Toni Morrison's Sula

Toni Morrison's Sula

Toni Morrison's Sula

Toni Morrison's Sula


-- Presents the most important 20th-century criticism on major works from The Odyssey through modern literature

-- The critical essays reflect a variety of schools of criticism

-- Contains critical biographies, notes on the contributing critics, a chronology of the author's life, and an index


Political interpretation has been all the rage, academic and journalistic, during the last thirty years. No contemporary novelist of anything like Toni Morrison's eminence is so insistent that she desires political interpretation by her exegetes. She certainly has received what she calls for: an entire sect of cheerleaders crowd in her wake. Very little can be done against such a fashion at this time. If the United States achieves a larger measure of social justice in a generation or so, then Morrison yet may be esteemed more for her narrative art, invention, and style than for her exemplary political correctness. Myself an archaic survival, a dinosaur still lurching about the halls of Yale and New York University, I go on reading for aesthetic experience only. This brief Introduction therefore will consider Sula only as an artistic achievement, and not as a weapon wielded against indubitable societal oppression by a celebrated African-American feminist Marxist. The essays reprinted in this volume are more than sufficient to meet Morrison's expressed ideological standards for her academic followers.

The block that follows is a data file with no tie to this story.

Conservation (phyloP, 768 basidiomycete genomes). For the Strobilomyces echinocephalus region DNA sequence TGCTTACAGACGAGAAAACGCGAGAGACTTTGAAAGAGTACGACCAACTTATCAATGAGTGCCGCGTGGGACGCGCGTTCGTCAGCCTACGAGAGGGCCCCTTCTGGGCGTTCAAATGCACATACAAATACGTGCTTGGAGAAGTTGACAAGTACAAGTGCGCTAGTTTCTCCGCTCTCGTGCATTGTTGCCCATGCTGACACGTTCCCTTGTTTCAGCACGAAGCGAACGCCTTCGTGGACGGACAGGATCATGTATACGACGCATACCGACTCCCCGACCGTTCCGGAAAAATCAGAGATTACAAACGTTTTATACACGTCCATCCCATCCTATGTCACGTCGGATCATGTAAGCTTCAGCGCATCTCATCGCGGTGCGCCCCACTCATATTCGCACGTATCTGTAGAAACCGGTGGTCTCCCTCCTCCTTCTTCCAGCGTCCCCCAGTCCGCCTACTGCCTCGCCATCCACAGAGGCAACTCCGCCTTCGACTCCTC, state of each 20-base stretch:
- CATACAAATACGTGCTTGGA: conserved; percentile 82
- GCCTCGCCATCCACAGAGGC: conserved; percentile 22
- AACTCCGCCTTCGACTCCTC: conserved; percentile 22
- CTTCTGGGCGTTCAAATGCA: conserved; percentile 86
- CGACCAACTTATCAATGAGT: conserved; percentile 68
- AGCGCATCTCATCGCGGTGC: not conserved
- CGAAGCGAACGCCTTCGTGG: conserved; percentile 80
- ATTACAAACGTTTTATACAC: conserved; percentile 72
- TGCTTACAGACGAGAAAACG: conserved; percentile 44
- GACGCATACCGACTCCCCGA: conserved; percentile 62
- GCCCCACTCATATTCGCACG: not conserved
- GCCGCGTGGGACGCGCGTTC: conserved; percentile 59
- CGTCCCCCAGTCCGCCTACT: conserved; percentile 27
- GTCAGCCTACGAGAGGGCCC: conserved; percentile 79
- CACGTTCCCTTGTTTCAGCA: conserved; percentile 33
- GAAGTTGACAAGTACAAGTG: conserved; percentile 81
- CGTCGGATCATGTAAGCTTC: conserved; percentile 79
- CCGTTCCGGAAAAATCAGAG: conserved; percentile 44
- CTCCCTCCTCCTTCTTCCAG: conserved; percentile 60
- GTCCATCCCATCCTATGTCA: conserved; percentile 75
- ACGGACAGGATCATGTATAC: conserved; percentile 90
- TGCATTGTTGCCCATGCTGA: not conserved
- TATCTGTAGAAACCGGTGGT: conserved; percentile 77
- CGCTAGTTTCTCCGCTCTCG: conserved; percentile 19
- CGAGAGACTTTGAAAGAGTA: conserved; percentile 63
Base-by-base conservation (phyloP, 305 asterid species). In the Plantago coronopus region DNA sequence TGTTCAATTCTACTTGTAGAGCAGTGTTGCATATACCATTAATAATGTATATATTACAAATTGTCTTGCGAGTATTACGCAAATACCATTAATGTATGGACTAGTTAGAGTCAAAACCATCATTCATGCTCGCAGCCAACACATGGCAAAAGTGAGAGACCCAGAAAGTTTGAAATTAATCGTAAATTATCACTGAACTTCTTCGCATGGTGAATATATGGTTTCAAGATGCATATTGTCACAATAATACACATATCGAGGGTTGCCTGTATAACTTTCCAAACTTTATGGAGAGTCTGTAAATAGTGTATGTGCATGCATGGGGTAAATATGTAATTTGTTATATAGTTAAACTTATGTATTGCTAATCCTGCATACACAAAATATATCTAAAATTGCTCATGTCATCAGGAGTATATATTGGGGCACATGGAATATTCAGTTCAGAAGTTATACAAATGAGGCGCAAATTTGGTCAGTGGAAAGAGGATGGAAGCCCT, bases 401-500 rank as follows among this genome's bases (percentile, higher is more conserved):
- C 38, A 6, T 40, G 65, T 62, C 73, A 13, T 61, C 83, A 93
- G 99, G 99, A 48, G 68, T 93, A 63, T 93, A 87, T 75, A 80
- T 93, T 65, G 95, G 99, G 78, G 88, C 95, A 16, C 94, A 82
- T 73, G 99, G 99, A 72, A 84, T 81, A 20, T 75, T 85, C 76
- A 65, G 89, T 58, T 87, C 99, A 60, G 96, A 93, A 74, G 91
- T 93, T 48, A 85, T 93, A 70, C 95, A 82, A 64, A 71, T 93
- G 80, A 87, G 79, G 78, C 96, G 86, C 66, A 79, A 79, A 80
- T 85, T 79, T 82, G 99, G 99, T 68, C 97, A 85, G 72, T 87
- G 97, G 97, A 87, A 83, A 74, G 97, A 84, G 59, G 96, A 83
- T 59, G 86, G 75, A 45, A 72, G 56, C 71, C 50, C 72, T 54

Sula herself is a total rebel against all society, all conventions, and nearly all moralities. A "demon" in the eyes of the black community, Sula is a kind of Lilith, taking sexual satisfaction where she will. Not evil but doom-eager, Sula quests desperately for freedom, but she necessarily is self-victimized, as Morrison makes clear:

In a way, her strangeness, her naiveté, her craving for the other half of her equation was the consequence of an idle imagination. Had she paints, or clay, or knew the discipline of the dance, or strings; had she anything to engage her tremendous curiosity and her gift for metaphor, she might have exchanged the restlessness and preoccupation with whim for an activity that provided her with all she longed for. And like any artist with no art form, she became dangerous.

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